As for the effect of Johnstone Strait, “sensitivity tests with and without exchanges through Johnstone Strait demonstrate that it is a pathway for Georgia Basin runoff and Fraser River water (both in Canada) to exit the Salish Sea and for Pacific Ocean inflow,” the report says. “However, the relative impact of this exchange on circulation and flushing in Puget Sound Basin is small.”

2019: Nearshore effects of climate change and sea-level rise: The effort to understand global sea-level predictions at the local and regional levels led to this project, which includes an analysis of the future interactions between rivers and their estuaries as sea levels continue to change. The model used greenhouse gas emissions scenario RCP 8.5, a high emissions rate.

Findings suggest that Salish Sea waters will continue to warm, going up by 1.51 degrees C. (2.72 degrees F.) from the year 2000 to 2095. The Snohomish River estuary is predicted to go up by 3 degrees C (5.4 degrees F), in part because of river flow across the delta.

Rising sea levels are expected to increase seawater intrusion as far upstream as 11 miles, compared to 4 miles in historical conditions.

Hypoxia (dissolved oxygen below 2 milligrams per liter) is expected to occupy 16 percent of the Salish Sea — including the majority of Hood Canal — by 2095, compared to less than 1 percent today. Annual averages of dissolved oxygen throughout the Salish Sea are expected to drop by 0.7 mg/l.

Although the changes are alarming, it’s worth noting that the study found less severe conditions in the Salish Sea than on the continental shelf boundary, probably because of strong vertical circulation that keeps Salish Sea waters cooler, more oxygenated and less acidic.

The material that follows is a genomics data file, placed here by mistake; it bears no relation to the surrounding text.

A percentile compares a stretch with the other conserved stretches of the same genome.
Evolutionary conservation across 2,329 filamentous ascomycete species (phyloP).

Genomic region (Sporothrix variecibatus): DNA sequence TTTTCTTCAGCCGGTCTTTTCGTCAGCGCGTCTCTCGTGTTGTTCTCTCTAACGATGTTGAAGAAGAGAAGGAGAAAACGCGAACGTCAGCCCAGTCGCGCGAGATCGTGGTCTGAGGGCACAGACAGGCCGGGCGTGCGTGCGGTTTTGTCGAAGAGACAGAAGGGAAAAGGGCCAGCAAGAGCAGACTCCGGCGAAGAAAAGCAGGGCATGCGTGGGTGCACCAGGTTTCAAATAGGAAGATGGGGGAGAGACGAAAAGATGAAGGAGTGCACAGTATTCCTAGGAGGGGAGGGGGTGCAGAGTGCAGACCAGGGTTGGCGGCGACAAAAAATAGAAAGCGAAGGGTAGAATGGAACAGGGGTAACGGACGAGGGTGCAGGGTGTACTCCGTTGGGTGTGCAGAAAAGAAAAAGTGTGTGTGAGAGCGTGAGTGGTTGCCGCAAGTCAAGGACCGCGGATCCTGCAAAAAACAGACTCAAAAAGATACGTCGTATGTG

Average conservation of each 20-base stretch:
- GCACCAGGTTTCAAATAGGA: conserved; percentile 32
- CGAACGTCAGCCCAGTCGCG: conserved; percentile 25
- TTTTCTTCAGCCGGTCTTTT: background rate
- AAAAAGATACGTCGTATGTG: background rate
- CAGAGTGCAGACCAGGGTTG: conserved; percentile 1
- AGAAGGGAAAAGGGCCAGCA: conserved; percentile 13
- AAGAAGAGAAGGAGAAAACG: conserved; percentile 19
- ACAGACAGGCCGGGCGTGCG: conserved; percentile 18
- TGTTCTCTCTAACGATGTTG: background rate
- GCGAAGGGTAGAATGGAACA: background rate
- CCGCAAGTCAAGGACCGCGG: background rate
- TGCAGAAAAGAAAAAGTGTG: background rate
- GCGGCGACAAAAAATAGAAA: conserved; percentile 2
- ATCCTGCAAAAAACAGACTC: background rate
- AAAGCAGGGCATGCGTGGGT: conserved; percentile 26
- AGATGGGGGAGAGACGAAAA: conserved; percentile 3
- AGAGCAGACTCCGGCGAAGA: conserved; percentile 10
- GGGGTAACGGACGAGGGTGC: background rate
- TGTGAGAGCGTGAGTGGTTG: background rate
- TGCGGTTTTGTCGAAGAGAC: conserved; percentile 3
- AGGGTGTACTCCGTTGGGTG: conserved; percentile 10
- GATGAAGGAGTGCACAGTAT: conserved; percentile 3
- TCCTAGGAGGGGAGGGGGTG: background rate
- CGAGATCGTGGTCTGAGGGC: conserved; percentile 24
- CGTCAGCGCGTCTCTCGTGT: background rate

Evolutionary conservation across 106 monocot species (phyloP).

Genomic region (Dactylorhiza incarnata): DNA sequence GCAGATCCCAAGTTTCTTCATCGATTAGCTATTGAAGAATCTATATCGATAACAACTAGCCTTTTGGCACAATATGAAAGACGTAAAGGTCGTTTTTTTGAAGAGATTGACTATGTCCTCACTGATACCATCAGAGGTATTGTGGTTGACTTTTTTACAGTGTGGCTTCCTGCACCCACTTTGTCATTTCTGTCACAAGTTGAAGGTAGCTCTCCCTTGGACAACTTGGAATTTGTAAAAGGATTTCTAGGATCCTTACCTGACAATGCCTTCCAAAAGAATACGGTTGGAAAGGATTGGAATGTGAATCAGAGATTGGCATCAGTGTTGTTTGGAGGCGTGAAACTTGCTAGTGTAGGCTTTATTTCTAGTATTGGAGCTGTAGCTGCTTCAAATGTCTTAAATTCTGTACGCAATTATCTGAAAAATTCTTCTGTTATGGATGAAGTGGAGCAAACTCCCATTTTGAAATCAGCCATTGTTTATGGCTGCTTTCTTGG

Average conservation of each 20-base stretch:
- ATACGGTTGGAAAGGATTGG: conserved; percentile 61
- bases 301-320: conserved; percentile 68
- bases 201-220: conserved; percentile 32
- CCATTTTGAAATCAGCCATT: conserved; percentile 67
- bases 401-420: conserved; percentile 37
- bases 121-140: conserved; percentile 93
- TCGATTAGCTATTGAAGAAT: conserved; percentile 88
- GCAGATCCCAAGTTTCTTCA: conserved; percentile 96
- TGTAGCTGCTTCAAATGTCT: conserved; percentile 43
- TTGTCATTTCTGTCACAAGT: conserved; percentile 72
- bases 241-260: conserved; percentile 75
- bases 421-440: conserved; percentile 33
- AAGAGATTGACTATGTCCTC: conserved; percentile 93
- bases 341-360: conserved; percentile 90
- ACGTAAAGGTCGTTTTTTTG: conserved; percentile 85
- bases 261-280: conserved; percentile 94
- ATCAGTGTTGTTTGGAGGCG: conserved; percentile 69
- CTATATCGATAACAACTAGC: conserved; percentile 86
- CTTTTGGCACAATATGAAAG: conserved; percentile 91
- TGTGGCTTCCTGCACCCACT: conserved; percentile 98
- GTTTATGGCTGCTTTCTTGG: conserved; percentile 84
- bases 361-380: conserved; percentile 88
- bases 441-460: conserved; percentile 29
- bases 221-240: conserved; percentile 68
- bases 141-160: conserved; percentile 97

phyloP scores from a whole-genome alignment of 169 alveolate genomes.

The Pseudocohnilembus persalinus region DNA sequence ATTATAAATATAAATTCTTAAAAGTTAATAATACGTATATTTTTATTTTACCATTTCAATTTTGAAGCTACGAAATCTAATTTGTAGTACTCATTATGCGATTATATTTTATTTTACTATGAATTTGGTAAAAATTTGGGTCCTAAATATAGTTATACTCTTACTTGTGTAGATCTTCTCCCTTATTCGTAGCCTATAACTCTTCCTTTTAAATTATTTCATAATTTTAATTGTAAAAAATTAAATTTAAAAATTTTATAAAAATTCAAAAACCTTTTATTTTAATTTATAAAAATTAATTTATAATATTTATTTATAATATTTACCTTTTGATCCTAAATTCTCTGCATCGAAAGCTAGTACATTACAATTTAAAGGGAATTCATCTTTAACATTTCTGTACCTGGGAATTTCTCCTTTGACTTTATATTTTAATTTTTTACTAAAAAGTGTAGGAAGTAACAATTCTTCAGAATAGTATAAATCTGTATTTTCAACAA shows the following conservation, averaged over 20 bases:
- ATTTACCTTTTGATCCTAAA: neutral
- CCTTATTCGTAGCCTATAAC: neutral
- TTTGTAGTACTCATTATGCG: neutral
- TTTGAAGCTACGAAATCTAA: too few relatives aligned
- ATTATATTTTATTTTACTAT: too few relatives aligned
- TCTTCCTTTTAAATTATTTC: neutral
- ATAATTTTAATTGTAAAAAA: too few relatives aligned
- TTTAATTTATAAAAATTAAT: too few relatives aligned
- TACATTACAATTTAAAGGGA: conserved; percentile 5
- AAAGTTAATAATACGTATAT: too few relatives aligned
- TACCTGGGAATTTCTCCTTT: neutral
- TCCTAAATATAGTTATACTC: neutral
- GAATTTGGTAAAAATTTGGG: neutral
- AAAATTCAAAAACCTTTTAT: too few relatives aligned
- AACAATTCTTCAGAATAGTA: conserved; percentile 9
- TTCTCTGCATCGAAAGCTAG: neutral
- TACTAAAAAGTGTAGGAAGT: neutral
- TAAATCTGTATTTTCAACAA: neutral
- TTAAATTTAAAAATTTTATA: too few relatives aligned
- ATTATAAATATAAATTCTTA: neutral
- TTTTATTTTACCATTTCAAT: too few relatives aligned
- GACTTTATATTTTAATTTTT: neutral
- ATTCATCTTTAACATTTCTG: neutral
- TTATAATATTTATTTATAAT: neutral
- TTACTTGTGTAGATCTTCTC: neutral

2018 Hood Canal bridge zone of influence: The low-oxygen conditions of Hood Canal are well known, and some researchers have suspected that the Hood Canal floating bridge may be contributing to the problem by reducing the rate of surface flow. After all, the bridge pontoons form a fairly solid barrier going down 15 feet into the water where the bridge crosses Northern Hood Canal.

On an outgoing tide, the Hood Canal bridge (dark blue) alters high-velocity flows (red) to moderate-velocity flows (green). Source: Khangaonkar et al. 2018

Modeling the three-dimensional flows at the Hood Canal bridge confirmed the blockage, resulting in increased mixing at the bridge with strong down-currents and up-currents, along with changes in salinity and temperature, as the tides go in and out. While the effects at the bridge are relatively strong, those effects drop off with distance. For currents, the effects are less than 10 percent beyond 2.1 miles to the north of the bridge and 1.3 miles to the south.

As a result, the study shows that the overall hydrodynamic effects of the bridge — particularly on dissolved oxygen in Southern Hood Canal — are not significant.   

2019 Nutrient Source Reduction project, Volume 1: Reducing nitrogen and carbon discharges at sewage-treatment plants was shown to improve dissolved oxygen levels in Puget Sound, according to findings from the Department of Ecology using the Salish Sea Model. For example, if nutrient reductions were implemented at all 79 municipal treatment plants discharging into Puget Sound, the total area out of compliance with water-quality standards would drop from 20 percent of Puget Sound to 10 percent.

“It is clear from the modeling study that it will take a combination of nutrient reductions from wastewater treatment plants and other sources of nutrient pollution in watersheds to meet marine water quality standards,” the report concludes.